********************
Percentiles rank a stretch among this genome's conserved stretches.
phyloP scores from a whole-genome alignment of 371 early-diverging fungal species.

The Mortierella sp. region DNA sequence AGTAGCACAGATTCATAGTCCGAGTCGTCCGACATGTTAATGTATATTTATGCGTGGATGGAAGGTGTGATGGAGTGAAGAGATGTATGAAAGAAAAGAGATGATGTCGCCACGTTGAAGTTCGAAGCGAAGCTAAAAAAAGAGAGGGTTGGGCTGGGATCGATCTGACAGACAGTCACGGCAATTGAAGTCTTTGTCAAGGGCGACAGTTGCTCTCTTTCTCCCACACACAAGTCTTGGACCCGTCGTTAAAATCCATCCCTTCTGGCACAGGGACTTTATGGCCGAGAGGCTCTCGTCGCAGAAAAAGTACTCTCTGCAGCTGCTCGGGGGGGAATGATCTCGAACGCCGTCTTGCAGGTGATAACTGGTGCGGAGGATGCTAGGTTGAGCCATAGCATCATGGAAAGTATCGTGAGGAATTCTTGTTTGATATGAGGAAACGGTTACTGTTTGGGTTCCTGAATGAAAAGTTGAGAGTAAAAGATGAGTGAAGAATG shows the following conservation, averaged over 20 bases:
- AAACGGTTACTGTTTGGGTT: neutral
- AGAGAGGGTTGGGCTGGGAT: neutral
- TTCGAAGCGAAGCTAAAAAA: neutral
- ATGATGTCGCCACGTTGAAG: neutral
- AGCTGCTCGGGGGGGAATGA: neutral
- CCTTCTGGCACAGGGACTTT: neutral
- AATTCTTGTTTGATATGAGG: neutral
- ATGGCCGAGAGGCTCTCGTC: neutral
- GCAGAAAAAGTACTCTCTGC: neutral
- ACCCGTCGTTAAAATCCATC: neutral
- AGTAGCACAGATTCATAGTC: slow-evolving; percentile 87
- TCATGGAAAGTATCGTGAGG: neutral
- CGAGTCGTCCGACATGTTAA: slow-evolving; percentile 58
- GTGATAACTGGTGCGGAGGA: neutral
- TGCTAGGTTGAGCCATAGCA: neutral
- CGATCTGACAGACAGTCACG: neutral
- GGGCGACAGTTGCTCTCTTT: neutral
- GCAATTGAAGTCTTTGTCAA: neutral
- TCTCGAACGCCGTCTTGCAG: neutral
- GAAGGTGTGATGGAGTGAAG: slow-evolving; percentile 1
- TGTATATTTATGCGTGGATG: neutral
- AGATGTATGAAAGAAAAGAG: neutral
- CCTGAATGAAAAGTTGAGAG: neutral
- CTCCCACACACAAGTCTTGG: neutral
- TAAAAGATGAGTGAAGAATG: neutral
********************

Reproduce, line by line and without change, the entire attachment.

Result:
Percentiles rank a stretch among this genome's conserved stretches.
phyloP scores from a whole-genome alignment of 371 early-diverging fungal species.

The Mortierella sp. region DNA sequence AGTAGCACAGATTCATAGTCCGAGTCGTCCGACATGTTAATGTATATTTATGCGTGGATGGAAGGTGTGATGGAGTGAAGAGATGTATGAAAGAAAAGAGATGATGTCGCCACGTTGAAGTTCGAAGCGAAGCTAAAAAAAGAGAGGGTTGGGCTGGGATCGATCTGACAGACAGTCACGGCAATTGAAGTCTTTGTCAAGGGCGACAGTTGCTCTCTTTCTCCCACACACAAGTCTTGGACCCGTCGTTAAAATCCATCCCTTCTGGCACAGGGACTTTATGGCCGAGAGGCTCTCGTCGCAGAAAAAGTACTCTCTGCAGCTGCTCGGGGGGGAATGATCTCGAACGCCGTCTTGCAGGTGATAACTGGTGCGGAGGATGCTAGGTTGAGCCATAGCATCATGGAAAGTATCGTGAGGAATTCTTGTTTGATATGAGGAAACGGTTACTGTTTGGGTTCCTGAATGAAAAGTTGAGAGTAAAAGATGAGTGAAGAATG shows the following conservation, averaged over 20 bases:
- AAACGGTTACTGTTTGGGTT: neutral
- AGAGAGGGTTGGGCTGGGAT: neutral
- TTCGAAGCGAAGCTAAAAAA: neutral
- ATGATGTCGCCACGTTGAAG: neutral
- AGCTGCTCGGGGGGGAATGA: neutral
- CCTTCTGGCACAGGGACTTT: neutral
- AATTCTTGTTTGATATGAGG: neutral
- ATGGCCGAGAGGCTCTCGTC: neutral
- GCAGAAAAAGTACTCTCTGC: neutral
- ACCCGTCGTTAAAATCCATC: neutral
- AGTAGCACAGATTCATAGTC: slow-evolving; percentile 87
- TCATGGAAAGTATCGTGAGG: neutral
- CGAGTCGTCCGACATGTTAA: slow-evolving; percentile 58
- GTGATAACTGGTGCGGAGGA: neutral
- TGCTAGGTTGAGCCATAGCA: neutral
- CGATCTGACAGACAGTCACG: neutral
- GGGCGACAGTTGCTCTCTTT: neutral
- GCAATTGAAGTCTTTGTCAA: neutral
- TCTCGAACGCCGTCTTGCAG: neutral
- GAAGGTGTGATGGAGTGAAG: slow-evolving; percentile 1
- TGTATATTTATGCGTGGATG: neutral
- AGATGTATGAAAGAAAAGAG: neutral
- CCTGAATGAAAAGTTGAGAG: neutral
- CTCCCACACACAAGTCTTGG: neutral
- TAAAAGATGAGTGAAGAATG: neutral